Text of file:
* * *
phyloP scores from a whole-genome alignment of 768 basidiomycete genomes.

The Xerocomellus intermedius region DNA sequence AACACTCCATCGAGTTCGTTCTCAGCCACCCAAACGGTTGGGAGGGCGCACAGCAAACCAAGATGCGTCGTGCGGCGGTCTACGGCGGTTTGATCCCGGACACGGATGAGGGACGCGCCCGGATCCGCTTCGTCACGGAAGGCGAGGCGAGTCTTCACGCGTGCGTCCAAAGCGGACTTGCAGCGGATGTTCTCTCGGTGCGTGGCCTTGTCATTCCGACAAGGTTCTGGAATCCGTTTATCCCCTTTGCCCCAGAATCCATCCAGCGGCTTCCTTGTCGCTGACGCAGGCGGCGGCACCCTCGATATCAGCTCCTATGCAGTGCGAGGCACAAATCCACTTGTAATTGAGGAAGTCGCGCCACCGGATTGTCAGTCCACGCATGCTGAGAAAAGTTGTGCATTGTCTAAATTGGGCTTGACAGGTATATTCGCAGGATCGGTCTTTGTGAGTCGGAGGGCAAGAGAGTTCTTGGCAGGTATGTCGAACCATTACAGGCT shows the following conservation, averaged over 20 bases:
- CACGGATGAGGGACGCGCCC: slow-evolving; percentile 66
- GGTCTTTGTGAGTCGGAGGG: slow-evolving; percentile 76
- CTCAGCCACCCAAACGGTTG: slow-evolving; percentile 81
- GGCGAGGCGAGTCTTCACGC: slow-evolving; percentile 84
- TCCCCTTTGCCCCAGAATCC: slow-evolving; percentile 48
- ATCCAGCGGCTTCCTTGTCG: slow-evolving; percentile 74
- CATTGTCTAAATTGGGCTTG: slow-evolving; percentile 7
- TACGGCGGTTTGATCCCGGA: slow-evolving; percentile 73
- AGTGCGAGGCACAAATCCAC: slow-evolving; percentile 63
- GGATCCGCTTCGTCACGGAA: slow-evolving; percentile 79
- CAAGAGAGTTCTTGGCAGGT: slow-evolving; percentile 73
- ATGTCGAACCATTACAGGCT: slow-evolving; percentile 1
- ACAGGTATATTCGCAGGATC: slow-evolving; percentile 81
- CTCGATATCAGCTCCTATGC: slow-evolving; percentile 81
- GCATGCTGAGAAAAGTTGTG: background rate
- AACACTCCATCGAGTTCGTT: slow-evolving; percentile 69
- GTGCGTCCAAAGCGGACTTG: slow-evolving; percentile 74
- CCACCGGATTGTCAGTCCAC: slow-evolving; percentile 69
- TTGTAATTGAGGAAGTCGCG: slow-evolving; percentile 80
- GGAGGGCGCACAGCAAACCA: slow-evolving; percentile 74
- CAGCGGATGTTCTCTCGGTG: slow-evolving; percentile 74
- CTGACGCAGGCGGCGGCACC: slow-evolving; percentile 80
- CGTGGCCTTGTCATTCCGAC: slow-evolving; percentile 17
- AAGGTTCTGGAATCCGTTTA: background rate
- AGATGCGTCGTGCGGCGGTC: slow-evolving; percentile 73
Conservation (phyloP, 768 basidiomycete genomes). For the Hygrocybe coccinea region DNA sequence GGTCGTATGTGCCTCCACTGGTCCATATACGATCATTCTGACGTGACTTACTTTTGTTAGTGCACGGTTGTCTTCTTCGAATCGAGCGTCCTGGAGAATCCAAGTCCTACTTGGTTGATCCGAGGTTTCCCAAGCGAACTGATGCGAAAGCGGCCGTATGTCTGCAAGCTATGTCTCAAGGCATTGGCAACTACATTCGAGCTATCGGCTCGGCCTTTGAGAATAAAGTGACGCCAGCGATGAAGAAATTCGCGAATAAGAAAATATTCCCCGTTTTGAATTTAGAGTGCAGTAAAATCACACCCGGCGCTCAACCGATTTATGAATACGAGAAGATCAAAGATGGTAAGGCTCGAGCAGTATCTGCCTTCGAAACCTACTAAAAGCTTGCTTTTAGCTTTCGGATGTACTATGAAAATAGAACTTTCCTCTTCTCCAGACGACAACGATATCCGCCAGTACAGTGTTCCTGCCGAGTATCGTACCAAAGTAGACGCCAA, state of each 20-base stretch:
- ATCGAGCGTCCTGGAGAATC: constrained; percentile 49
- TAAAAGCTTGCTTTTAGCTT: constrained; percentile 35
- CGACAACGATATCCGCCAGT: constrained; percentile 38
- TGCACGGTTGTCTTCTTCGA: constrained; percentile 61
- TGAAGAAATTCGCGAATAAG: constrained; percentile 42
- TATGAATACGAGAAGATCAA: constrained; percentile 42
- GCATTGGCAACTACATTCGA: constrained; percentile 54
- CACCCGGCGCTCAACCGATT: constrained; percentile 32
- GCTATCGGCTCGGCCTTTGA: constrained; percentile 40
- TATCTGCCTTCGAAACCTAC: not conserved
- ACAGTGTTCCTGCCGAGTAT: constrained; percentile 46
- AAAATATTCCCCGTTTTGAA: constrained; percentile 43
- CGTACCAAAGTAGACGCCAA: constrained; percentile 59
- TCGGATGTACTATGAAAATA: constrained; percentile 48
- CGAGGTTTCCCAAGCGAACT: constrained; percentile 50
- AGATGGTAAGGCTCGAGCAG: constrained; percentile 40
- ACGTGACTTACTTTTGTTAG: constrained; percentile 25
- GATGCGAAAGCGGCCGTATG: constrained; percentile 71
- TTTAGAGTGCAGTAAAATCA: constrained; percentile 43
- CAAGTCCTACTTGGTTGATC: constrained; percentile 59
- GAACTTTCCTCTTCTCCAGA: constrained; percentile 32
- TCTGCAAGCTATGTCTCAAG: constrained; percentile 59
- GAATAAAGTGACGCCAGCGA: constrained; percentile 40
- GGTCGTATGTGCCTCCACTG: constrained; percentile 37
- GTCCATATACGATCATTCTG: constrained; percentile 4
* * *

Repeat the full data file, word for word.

phyloP scores from a whole-genome alignment of 768 basidiomycete genomes.

The Xerocomellus intermedius region DNA sequence AACACTCCATCGAGTTCGTTCTCAGCCACCCAAACGGTTGGGAGGGCGCACAGCAAACCAAGATGCGTCGTGCGGCGGTCTACGGCGGTTTGATCCCGGACACGGATGAGGGACGCGCCCGGATCCGCTTCGTCACGGAAGGCGAGGCGAGTCTTCACGCGTGCGTCCAAAGCGGACTTGCAGCGGATGTTCTCTCGGTGCGTGGCCTTGTCATTCCGACAAGGTTCTGGAATCCGTTTATCCCCTTTGCCCCAGAATCCATCCAGCGGCTTCCTTGTCGCTGACGCAGGCGGCGGCACCCTCGATATCAGCTCCTATGCAGTGCGAGGCACAAATCCACTTGTAATTGAGGAAGTCGCGCCACCGGATTGTCAGTCCACGCATGCTGAGAAAAGTTGTGCATTGTCTAAATTGGGCTTGACAGGTATATTCGCAGGATCGGTCTTTGTGAGTCGGAGGGCAAGAGAGTTCTTGGCAGGTATGTCGAACCATTACAGGCT shows the following conservation, averaged over 20 bases:
- CACGGATGAGGGACGCGCCC: slow-evolving; percentile 66
- GGTCTTTGTGAGTCGGAGGG: slow-evolving; percentile 76
- CTCAGCCACCCAAACGGTTG: slow-evolving; percentile 81
- GGCGAGGCGAGTCTTCACGC: slow-evolving; percentile 84
- TCCCCTTTGCCCCAGAATCC: slow-evolving; percentile 48
- ATCCAGCGGCTTCCTTGTCG: slow-evolving; percentile 74
- CATTGTCTAAATTGGGCTTG: slow-evolving; percentile 7
- TACGGCGGTTTGATCCCGGA: slow-evolving; percentile 73
- AGTGCGAGGCACAAATCCAC: slow-evolving; percentile 63
- GGATCCGCTTCGTCACGGAA: slow-evolving; percentile 79
- CAAGAGAGTTCTTGGCAGGT: slow-evolving; percentile 73
- ATGTCGAACCATTACAGGCT: slow-evolving; percentile 1
- ACAGGTATATTCGCAGGATC: slow-evolving; percentile 81
- CTCGATATCAGCTCCTATGC: slow-evolving; percentile 81
- GCATGCTGAGAAAAGTTGTG: background rate
- AACACTCCATCGAGTTCGTT: slow-evolving; percentile 69
- GTGCGTCCAAAGCGGACTTG: slow-evolving; percentile 74
- CCACCGGATTGTCAGTCCAC: slow-evolving; percentile 69
- TTGTAATTGAGGAAGTCGCG: slow-evolving; percentile 80
- GGAGGGCGCACAGCAAACCA: slow-evolving; percentile 74
- CAGCGGATGTTCTCTCGGTG: slow-evolving; percentile 74
- CTGACGCAGGCGGCGGCACC: slow-evolving; percentile 80
- CGTGGCCTTGTCATTCCGAC: slow-evolving; percentile 17
- AAGGTTCTGGAATCCGTTTA: background rate
- AGATGCGTCGTGCGGCGGTC: slow-evolving; percentile 73
Conservation (phyloP, 768 basidiomycete genomes). For the Hygrocybe coccinea region DNA sequence GGTCGTATGTGCCTCCACTGGTCCATATACGATCATTCTGACGTGACTTACTTTTGTTAGTGCACGGTTGTCTTCTTCGAATCGAGCGTCCTGGAGAATCCAAGTCCTACTTGGTTGATCCGAGGTTTCCCAAGCGAACTGATGCGAAAGCGGCCGTATGTCTGCAAGCTATGTCTCAAGGCATTGGCAACTACATTCGAGCTATCGGCTCGGCCTTTGAGAATAAAGTGACGCCAGCGATGAAGAAATTCGCGAATAAGAAAATATTCCCCGTTTTGAATTTAGAGTGCAGTAAAATCACACCCGGCGCTCAACCGATTTATGAATACGAGAAGATCAAAGATGGTAAGGCTCGAGCAGTATCTGCCTTCGAAACCTACTAAAAGCTTGCTTTTAGCTTTCGGATGTACTATGAAAATAGAACTTTCCTCTTCTCCAGACGACAACGATATCCGCCAGTACAGTGTTCCTGCCGAGTATCGTACCAAAGTAGACGCCAA, state of each 20-base stretch:
- ATCGAGCGTCCTGGAGAATC: constrained; percentile 49
- TAAAAGCTTGCTTTTAGCTT: constrained; percentile 35
- CGACAACGATATCCGCCAGT: constrained; percentile 38
- TGCACGGTTGTCTTCTTCGA: constrained; percentile 61
- TGAAGAAATTCGCGAATAAG: constrained; percentile 42
- TATGAATACGAGAAGATCAA: constrained; percentile 42
- GCATTGGCAACTACATTCGA: constrained; percentile 54
- CACCCGGCGCTCAACCGATT: constrained; percentile 32
- GCTATCGGCTCGGCCTTTGA: constrained; percentile 40
- TATCTGCCTTCGAAACCTAC: not conserved
- ACAGTGTTCCTGCCGAGTAT: constrained; percentile 46
- AAAATATTCCCCGTTTTGAA: constrained; percentile 43
- CGTACCAAAGTAGACGCCAA: constrained; percentile 59
- TCGGATGTACTATGAAAATA: constrained; percentile 48
- CGAGGTTTCCCAAGCGAACT: constrained; percentile 50
- AGATGGTAAGGCTCGAGCAG: constrained; percentile 40
- ACGTGACTTACTTTTGTTAG: constrained; percentile 25
- GATGCGAAAGCGGCCGTATG: constrained; percentile 71
- TTTAGAGTGCAGTAAAATCA: constrained; percentile 43
- CAAGTCCTACTTGGTTGATC: constrained; percentile 59
- GAACTTTCCTCTTCTCCAGA: constrained; percentile 32
- TCTGCAAGCTATGTCTCAAG: constrained; percentile 59
- GAATAAAGTGACGCCAGCGA: constrained; percentile 40
- GGTCGTATGTGCCTCCACTG: constrained; percentile 37
- GTCCATATACGATCATTCTG: constrained; percentile 4